MALE HOMOSEXUALITY: AN ADAPTATION Megan Funck
Homosexuality is currently a hot topic, due to the recent calls for marriage equality, although it most certainly is not a new or unique phenomenon. Most (if not all) cultures around the world have traditions and evidence of engaging in forms of homosexuality. Despite its prominence in human (and non-human primate) cultures , homosexuality does not overtly and directly contribute to reproductive success, and thus is a puzzle in conjunction with current evolutionary theory. However, it is reasonable to hypothesize that because homosexuality is such a widespread trait, that it served, and does serve, some adaptive purpose(s). The following paper will explore possible models of homosexuality as an adaptive strategy, while discussing the effects it contributes in cultural and individual realms. The evolutionary hypotheses of homosexuality which will be discussed are alliance formation and bisexuality, homosexuality as a side-effect of advantageous feminine traits, parental manipulation, and kin selection. .
This paper will not delve into any of the specific mechanisms for how homosexuality comes to be expressed in the individual. It should be mentioned, however, that current evidence suggests that homosexuality is correlated with many different traits: some genetic, some developmental, and some experiential (Kirkaptrick 2000:390). Birth order, genetics, intrauterine environment, culture, and other factors can come into play in determining one’s sexual orientation. While these are important, they are separate from the evolutionary issue of the existence of homosexuality. Researcher Edward Miller asserts that even “if an “environmental” explanation [for homosexuality] comes to be accepted, there will still be the evolutionary question of how humans evolved so as to have a genotype in which environmental factors could cause certain individuals to have a phenotype so poorly adapted to continuing the genotype as homosexuals are”(Miller 2012: 3).When hypothesizing that homosexuality is an adaptation, it is being assumed that it is inherited in one way or another, but this does not necessarily mean that the only way it can be passed on is through genetics- culture too can be an effective way of passing on traits (Kirkpatrick 389).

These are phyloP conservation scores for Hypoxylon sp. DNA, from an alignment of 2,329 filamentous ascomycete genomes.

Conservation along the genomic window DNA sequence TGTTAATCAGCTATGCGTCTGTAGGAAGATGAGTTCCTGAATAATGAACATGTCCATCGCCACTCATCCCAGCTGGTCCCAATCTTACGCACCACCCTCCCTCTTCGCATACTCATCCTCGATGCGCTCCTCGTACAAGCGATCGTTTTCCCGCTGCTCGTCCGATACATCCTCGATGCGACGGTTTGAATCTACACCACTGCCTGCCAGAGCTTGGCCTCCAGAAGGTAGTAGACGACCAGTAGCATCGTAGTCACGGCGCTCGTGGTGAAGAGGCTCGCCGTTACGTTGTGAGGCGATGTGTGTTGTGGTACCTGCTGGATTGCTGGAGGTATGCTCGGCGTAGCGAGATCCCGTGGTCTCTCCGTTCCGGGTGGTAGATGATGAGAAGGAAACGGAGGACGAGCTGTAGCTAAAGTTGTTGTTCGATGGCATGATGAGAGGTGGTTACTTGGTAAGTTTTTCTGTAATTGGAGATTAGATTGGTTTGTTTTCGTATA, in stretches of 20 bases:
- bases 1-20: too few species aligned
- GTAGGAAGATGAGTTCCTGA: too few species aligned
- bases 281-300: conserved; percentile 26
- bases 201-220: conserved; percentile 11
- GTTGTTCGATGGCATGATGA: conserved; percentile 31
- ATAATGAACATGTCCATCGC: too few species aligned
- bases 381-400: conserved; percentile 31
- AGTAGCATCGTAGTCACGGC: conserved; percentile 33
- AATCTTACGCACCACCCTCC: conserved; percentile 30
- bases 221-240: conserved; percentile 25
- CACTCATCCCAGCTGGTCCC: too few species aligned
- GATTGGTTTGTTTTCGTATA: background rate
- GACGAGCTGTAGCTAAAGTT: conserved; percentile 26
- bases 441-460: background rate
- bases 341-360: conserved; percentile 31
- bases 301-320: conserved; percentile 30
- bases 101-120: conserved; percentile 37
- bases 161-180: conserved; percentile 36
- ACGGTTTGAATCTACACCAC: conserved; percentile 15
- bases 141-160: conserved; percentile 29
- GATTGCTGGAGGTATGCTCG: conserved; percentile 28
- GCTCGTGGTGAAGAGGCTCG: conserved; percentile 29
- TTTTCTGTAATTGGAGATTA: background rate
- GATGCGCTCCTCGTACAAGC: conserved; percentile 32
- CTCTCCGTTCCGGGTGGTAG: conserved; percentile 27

ALLIANCE FORMATION AND BISEXUALITY
Anthropologist R.C. Kirkpatrick argues that same-sex alliance formations are greatly beneficial to individual and cultural success, which is how homosexual behavior evolved. Humans and non-human primates rarely have sex for procreation, and there are non-procreative benefits to sex. When we have sex, feel-good hormones are released (oxytocin and prolactin) which facilitate bonding behaviors. Homosexual and heterosexual sex are both used as a form of exchange (Kirkpatrick 398). Our primate cousins have been observed to engage in homosexual behavior for maintenance of social relationships, and it is rational to assume that since we share a common ancestor, same-sex alliances were an important part of our pre-human evolutionary past, which would result in a psychological disposition for same-sex affiliation (Kirkpatrick 397). Kirkapatrick cites examples of societies in which homosexual bonds were beneficial, such as in Native American tribes, where those individuals in homosexual pairings had more reliable food intake (Kirkpatrick 393).
Kirkapatrick argues there is significant data which indicates that most individuals who have engaged in homosexual behavior are actually bisexual in definition, especially those in traditional societies where homosexual behavior is encouraged along with heterosexual marriage (Kirkapatrick 394). Bisexuality would clearly have more direct reproductive benefits than homosexuality, and can therefore be seen as more adaptive than strict homosexuality. Bisexuality would allow one to form strong same-sex alliances, while also simultaneously allowing one to produce offspring. In some societies, such as 17th century Japan, classical Athens, some societies in Melanesia, and among the Hawaiian ali’i, it was expected that men be attracted to other men (Kirkapatrick 397).